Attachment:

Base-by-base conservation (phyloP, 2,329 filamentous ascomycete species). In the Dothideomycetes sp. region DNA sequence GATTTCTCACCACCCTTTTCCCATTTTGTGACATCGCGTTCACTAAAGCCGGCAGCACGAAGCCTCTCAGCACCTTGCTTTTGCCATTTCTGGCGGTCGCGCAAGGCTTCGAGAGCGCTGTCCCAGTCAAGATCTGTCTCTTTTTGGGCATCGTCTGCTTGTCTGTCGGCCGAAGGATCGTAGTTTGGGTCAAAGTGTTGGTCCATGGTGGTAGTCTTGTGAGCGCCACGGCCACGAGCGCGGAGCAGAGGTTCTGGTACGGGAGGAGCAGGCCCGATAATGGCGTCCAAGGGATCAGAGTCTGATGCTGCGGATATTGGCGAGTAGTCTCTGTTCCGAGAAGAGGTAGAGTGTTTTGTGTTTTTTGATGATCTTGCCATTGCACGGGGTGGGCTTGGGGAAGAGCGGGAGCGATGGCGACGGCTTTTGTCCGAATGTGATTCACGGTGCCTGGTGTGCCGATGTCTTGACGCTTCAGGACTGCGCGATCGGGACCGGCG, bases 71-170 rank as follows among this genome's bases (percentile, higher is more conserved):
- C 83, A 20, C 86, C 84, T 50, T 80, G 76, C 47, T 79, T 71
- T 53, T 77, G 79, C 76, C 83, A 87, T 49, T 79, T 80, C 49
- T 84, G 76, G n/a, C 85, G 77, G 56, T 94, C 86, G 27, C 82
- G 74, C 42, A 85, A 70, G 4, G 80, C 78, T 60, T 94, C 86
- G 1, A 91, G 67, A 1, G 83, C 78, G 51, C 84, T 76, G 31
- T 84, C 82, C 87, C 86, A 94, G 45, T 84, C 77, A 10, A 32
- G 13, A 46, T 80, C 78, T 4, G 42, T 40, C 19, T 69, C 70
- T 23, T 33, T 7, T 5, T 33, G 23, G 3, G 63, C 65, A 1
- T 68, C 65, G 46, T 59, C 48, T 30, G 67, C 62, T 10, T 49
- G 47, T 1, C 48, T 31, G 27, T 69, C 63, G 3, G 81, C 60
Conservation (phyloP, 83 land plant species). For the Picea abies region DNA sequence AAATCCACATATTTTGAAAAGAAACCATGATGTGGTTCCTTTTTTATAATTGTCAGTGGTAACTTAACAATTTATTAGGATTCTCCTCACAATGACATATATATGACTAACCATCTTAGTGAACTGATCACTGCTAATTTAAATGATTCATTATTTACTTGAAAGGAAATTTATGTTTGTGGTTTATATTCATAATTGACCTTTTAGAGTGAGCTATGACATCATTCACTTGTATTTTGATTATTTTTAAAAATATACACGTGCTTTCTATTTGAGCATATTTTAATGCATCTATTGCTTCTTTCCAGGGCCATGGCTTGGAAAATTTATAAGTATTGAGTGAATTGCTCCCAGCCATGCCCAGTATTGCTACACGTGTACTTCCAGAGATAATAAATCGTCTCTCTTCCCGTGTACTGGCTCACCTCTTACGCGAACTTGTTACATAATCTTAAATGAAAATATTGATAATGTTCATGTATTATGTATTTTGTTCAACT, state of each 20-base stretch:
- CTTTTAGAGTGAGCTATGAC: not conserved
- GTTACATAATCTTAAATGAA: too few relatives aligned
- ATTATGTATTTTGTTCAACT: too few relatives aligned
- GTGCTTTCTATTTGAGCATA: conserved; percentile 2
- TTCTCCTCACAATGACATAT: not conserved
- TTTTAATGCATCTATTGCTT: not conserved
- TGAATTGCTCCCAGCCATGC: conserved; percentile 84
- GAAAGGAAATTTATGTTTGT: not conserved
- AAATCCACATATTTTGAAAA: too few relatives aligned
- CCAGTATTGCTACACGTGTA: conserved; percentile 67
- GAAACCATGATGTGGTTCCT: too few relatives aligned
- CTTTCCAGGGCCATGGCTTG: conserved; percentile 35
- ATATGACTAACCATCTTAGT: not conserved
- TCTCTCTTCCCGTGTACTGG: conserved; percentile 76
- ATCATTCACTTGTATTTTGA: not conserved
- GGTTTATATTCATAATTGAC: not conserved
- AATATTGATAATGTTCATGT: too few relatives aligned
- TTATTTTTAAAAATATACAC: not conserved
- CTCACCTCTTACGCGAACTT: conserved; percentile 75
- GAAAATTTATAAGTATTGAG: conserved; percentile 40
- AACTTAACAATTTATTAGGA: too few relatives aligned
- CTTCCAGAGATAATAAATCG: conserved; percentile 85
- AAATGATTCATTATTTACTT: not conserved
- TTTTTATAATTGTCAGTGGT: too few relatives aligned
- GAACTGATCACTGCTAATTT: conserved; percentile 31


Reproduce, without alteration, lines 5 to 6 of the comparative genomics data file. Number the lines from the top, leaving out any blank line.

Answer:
- G 74, C 42, A 85, A 70, G 4, G 80, C 78, T 60, T 94, C 86
- G 1, A 91, G 67, A 1, G 83, C 78, G 51, C 84, T 76, G 31